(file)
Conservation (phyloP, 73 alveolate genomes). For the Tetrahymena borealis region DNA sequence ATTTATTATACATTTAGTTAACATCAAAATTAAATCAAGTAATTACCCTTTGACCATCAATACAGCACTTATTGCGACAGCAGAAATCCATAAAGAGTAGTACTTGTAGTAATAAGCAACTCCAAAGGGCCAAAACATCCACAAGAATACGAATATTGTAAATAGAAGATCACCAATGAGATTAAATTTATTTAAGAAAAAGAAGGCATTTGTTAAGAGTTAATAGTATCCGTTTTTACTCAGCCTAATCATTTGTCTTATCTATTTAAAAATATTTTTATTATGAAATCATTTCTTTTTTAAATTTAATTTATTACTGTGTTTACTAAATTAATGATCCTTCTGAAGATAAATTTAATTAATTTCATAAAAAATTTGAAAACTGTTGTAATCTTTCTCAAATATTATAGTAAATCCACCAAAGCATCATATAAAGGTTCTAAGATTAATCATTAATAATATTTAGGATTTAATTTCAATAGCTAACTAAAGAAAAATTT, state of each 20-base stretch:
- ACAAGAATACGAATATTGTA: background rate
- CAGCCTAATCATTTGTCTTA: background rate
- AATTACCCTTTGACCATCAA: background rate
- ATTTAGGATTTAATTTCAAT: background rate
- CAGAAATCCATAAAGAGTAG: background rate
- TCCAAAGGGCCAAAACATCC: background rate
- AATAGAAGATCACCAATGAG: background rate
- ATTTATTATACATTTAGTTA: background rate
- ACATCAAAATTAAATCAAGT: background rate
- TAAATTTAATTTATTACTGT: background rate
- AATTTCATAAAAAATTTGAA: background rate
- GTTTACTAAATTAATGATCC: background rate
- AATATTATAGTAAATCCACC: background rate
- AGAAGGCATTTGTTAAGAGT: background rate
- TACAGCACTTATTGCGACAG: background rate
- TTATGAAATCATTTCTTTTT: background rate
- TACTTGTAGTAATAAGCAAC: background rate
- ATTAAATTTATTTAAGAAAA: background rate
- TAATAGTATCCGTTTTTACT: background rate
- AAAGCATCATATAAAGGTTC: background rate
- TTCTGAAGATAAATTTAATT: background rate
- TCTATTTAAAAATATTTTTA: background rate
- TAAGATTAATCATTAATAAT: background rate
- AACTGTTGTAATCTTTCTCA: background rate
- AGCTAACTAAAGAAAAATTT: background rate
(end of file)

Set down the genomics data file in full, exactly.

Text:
Conservation (phyloP, 73 alveolate genomes). For the Tetrahymena borealis region DNA sequence ATTTATTATACATTTAGTTAACATCAAAATTAAATCAAGTAATTACCCTTTGACCATCAATACAGCACTTATTGCGACAGCAGAAATCCATAAAGAGTAGTACTTGTAGTAATAAGCAACTCCAAAGGGCCAAAACATCCACAAGAATACGAATATTGTAAATAGAAGATCACCAATGAGATTAAATTTATTTAAGAAAAAGAAGGCATTTGTTAAGAGTTAATAGTATCCGTTTTTACTCAGCCTAATCATTTGTCTTATCTATTTAAAAATATTTTTATTATGAAATCATTTCTTTTTTAAATTTAATTTATTACTGTGTTTACTAAATTAATGATCCTTCTGAAGATAAATTTAATTAATTTCATAAAAAATTTGAAAACTGTTGTAATCTTTCTCAAATATTATAGTAAATCCACCAAAGCATCATATAAAGGTTCTAAGATTAATCATTAATAATATTTAGGATTTAATTTCAATAGCTAACTAAAGAAAAATTT, state of each 20-base stretch:
- ACAAGAATACGAATATTGTA: background rate
- CAGCCTAATCATTTGTCTTA: background rate
- AATTACCCTTTGACCATCAA: background rate
- ATTTAGGATTTAATTTCAAT: background rate
- CAGAAATCCATAAAGAGTAG: background rate
- TCCAAAGGGCCAAAACATCC: background rate
- AATAGAAGATCACCAATGAG: background rate
- ATTTATTATACATTTAGTTA: background rate
- ACATCAAAATTAAATCAAGT: background rate
- TAAATTTAATTTATTACTGT: background rate
- AATTTCATAAAAAATTTGAA: background rate
- GTTTACTAAATTAATGATCC: background rate
- AATATTATAGTAAATCCACC: background rate
- AGAAGGCATTTGTTAAGAGT: background rate
- TACAGCACTTATTGCGACAG: background rate
- TTATGAAATCATTTCTTTTT: background rate
- TACTTGTAGTAATAAGCAAC: background rate
- ATTAAATTTATTTAAGAAAA: background rate
- TAATAGTATCCGTTTTTACT: background rate
- AAAGCATCATATAAAGGTTC: background rate
- TTCTGAAGATAAATTTAATT: background rate
- TCTATTTAAAAATATTTTTA: background rate
- TAAGATTAATCATTAATAAT: background rate
- AACTGTTGTAATCTTTCTCA: background rate
- AGCTAACTAAAGAAAAATTT: background rate